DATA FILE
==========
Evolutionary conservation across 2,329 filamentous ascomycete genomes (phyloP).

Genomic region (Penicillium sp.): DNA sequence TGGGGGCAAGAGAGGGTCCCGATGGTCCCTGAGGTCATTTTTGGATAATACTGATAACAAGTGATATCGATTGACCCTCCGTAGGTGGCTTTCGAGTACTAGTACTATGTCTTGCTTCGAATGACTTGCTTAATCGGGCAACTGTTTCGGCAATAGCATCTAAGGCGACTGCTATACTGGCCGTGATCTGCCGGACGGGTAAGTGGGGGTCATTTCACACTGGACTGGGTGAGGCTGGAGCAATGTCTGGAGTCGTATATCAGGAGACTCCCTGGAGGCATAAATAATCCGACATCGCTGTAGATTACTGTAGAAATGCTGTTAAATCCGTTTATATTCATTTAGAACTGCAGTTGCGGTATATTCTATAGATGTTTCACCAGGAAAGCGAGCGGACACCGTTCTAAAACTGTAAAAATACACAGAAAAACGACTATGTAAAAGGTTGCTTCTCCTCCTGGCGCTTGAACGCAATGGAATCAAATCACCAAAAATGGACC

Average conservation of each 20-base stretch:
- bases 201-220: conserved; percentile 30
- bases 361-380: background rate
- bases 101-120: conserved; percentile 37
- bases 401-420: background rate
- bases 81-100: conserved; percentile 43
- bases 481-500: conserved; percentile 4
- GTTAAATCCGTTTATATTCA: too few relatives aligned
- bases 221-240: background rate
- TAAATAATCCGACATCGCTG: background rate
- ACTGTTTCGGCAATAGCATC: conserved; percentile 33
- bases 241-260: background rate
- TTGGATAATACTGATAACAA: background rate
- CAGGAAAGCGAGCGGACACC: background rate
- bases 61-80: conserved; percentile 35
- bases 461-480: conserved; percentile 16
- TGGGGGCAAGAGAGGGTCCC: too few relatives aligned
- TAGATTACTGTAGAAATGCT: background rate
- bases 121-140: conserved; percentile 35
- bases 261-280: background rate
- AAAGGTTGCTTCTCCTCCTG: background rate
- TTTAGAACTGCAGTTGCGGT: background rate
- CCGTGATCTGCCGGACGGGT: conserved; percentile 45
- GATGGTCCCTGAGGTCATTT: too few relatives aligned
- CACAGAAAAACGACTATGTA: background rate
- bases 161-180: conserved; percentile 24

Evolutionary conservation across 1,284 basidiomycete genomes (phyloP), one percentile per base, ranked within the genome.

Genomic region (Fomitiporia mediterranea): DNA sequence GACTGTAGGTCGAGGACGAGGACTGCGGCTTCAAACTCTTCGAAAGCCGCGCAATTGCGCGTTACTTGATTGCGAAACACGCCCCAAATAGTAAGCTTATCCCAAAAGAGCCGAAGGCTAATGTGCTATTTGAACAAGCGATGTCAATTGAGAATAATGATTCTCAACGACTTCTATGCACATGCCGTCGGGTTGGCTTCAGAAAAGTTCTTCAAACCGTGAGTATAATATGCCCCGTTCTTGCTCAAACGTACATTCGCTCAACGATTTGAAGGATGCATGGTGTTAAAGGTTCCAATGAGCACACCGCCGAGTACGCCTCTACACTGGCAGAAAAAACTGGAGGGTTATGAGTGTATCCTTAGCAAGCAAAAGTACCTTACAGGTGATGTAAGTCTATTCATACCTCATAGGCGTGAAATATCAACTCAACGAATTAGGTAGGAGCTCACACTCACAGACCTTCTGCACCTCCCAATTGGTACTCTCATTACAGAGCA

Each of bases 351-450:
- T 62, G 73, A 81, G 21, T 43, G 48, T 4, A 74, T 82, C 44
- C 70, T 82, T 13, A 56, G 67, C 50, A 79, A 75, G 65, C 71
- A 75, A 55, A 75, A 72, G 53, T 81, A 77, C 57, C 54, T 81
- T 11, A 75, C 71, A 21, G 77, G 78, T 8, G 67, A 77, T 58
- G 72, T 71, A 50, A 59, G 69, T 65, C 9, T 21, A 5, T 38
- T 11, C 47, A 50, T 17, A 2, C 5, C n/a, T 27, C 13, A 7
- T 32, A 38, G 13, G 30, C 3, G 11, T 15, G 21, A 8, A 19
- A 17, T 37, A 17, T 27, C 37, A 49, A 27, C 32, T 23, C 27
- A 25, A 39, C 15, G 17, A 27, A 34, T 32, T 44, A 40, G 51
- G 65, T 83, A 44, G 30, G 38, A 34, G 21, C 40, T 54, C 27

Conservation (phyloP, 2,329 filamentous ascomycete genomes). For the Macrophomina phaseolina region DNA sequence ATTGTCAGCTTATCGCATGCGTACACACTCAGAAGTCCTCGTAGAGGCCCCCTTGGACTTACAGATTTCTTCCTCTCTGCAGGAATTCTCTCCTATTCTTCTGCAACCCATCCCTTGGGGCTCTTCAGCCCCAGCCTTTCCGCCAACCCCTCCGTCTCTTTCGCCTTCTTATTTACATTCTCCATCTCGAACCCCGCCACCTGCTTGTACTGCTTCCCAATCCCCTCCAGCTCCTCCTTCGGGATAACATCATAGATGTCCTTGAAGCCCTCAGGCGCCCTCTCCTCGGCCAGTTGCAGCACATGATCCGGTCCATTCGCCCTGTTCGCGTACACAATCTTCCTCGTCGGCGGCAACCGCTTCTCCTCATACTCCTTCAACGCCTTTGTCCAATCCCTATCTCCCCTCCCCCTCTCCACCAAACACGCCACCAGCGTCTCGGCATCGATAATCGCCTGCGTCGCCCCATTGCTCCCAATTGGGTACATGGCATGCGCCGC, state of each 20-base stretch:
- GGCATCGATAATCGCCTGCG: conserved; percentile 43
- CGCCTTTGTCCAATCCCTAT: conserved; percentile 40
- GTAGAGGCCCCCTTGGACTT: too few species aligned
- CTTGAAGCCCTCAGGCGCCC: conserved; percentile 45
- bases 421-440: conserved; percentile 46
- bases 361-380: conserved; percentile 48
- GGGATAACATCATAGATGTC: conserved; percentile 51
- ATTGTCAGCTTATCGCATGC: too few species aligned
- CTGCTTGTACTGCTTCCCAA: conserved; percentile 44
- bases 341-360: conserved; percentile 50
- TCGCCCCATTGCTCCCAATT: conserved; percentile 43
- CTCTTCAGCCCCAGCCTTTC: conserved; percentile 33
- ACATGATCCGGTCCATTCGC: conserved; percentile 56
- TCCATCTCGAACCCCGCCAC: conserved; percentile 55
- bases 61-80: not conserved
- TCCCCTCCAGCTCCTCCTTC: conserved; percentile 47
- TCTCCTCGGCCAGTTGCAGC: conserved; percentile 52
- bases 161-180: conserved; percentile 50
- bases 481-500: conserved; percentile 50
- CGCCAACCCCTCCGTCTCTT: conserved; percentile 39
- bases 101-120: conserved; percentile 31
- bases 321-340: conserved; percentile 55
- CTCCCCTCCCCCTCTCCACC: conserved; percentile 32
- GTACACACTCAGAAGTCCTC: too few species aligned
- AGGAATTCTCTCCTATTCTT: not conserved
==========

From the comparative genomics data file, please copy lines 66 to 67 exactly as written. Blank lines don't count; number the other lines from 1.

- GTACACACTCAGAAGTCCTC: too few species aligned
- AGGAATTCTCTCCTATTCTT: not conserved